McLeod promises to bounce back after fall
MONTE CARLO, Monaco:
Jamaicans and track and field fans across the world were reminded of how unpredictable sprint hurdles can be when pre-race favourite and the man widely expected to take gold in Rio next month, Omar McLeod, suffered his first fall ever in the 110m obstacle race at the Herculis IAAF Diamond League meet in Monaco.
McLeod was one of the quickest out the blocks, but started experiencing problems from the first hurdle, which culminated with him falling at the 10th and final hurdle, before walking across the finish line in eighth place with a time of 16.82.
That may prove a useful stat one day.
The race was won by Spain's Orlando Ortega in a season best (SB) time of 13.04 to take sole leadership of the Diamond Race in the event ahead of McLeod. France's Dimitri Bascou placed third in a new personal best of 13.12.
"I had my fastest reaction ever at 1.28 (seconds), so it definitely tells that I am ready to go," McLeod told The Gleaner. "I really didn't know what happened, but the hurdles were coming up really quickly and I was trying my hardest to react and I just lost control, but it is fine."
McLeod was also left disappointed in the failure of the organisers to provide starting blocks and hurdles for the athletes to warm up with.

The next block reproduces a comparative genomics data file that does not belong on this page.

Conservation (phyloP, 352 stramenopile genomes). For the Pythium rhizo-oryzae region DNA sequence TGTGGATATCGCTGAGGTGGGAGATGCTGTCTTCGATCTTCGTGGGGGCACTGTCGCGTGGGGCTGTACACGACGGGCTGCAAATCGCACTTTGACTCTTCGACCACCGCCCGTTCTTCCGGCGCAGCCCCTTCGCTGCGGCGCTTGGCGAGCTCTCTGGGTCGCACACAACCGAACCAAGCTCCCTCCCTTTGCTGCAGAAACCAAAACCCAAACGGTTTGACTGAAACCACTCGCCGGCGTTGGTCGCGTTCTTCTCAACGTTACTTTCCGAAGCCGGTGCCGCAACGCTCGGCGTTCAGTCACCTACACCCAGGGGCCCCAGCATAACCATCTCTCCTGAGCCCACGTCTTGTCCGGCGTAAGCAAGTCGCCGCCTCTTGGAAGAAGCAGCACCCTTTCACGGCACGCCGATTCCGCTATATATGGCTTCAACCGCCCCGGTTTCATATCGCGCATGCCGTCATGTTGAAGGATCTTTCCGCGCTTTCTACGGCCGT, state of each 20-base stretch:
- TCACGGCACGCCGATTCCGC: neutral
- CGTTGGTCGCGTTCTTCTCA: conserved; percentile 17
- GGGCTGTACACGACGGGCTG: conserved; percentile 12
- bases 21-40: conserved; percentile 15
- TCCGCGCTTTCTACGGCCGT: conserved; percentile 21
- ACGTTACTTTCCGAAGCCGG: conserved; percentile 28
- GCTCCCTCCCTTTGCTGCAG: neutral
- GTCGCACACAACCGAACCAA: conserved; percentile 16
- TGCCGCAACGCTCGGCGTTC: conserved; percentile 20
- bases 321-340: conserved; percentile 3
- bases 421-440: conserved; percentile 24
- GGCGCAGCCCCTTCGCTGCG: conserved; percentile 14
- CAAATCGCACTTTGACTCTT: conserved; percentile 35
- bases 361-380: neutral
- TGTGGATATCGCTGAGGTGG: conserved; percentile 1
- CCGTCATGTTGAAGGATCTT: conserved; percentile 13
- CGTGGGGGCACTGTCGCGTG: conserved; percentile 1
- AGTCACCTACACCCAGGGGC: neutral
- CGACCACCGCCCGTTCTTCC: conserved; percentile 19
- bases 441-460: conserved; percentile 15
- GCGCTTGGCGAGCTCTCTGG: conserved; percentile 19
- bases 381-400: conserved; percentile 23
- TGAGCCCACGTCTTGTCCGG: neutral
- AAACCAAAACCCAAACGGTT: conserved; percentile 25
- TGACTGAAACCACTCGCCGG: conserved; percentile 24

"It would be good to warm up how we are going to run, but this won't affect my confidence at all," McLeod said. "This was just a test and I will definitely bounce back for Budapest and for Rio."
The lone Jamaican winner on the night was long jumper Damar Forbes, who leapt to a SB of 8.23m to record his second career Diamond League win.
Forbes was the only person in the field to go over eight metres on all of his attempts with two fouls along the way.
RIO'S THE FOCUS
"It is all a process and my ultimate goal is Rio," Forbes said. "I am not really stressing on the Diamond League. My point is to get ready as Rio is 100 per cent on my mind."
Fabrice Lapiere of Australia assumed leadership of the Diamond Race in the absence of America's Marquise Goodwin. He was second with a best of 8.21m.
Asian champion Gao Xinglong out of China, was third with 7.96m.
Veronica-Campbell Brown found European champion Dafne Schippers of the Netherlands too hot to handle and had to settle for second in the women's 100m.
Campbell-Brown stopped the clock at 11.12, which was 0.18 seconds slower than Schippers' (10.94) time as the Dutch dynamo moved atop the standings in the event's Diamond Race, two ahead of Jamaican Elaine Thompson (20 points).
Carina Horn of South Africa placed third in 11.14.
Triple jumper Kimberly Williams was left feeling somewhat disappointed after managing only a jump of 14.47m for third.
The event was won by world champion Caterine Ibarguen of Columbia with a mark of 14.96m.
World indoor champion Yulimar Rojas of Venezuela took second with a distance of 14.64m.
Julian Forte came off the curve in contention for a top-three finish, but faded into sixth in the men's 200m with a time of 20.40. Forte explained that he was "loaded" from training, hence the sluggish display.
The race was won by Panama's Alonso Edward in 20.10, with France's Christophe Lemaitre second in a SB of 20.24, while Costa Rica's Nervy Brenes set a new national record of 20.33 for fourth.